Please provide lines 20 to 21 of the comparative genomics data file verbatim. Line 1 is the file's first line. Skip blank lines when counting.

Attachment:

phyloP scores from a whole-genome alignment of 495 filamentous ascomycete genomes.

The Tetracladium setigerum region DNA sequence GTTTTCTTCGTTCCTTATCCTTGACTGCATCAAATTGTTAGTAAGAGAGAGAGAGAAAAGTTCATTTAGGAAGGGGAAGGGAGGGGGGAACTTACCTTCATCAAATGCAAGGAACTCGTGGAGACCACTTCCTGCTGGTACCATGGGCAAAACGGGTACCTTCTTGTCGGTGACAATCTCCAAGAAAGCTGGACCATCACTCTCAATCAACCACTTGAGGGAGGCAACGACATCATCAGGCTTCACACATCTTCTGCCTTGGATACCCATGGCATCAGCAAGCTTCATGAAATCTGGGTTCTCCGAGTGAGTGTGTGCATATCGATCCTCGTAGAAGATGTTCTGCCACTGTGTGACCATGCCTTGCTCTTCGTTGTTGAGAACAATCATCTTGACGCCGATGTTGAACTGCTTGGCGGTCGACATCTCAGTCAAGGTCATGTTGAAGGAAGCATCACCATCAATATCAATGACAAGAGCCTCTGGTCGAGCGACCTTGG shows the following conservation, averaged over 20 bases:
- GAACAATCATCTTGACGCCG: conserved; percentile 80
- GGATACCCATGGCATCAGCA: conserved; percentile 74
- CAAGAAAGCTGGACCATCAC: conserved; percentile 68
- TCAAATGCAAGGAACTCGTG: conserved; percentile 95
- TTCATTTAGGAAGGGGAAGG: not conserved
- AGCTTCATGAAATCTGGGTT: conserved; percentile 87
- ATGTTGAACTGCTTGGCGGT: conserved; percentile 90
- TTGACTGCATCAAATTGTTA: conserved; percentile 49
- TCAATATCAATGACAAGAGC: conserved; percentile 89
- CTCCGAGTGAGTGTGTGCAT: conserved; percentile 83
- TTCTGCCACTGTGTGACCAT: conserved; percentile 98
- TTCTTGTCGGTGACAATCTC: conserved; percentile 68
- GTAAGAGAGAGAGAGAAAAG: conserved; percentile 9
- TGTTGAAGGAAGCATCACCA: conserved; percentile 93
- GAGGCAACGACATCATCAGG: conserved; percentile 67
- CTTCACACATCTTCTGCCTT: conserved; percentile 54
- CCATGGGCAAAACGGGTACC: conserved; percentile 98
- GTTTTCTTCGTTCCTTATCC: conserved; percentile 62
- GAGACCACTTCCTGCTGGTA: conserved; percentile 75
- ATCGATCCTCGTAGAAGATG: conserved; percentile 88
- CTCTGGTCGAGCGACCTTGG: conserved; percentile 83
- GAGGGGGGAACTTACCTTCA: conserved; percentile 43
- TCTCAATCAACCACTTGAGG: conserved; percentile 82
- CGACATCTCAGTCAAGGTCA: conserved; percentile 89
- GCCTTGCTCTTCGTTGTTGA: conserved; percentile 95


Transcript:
- GTTTTCTTCGTTCCTTATCC: conserved; percentile 62
- GAGACCACTTCCTGCTGGTA: conserved; percentile 75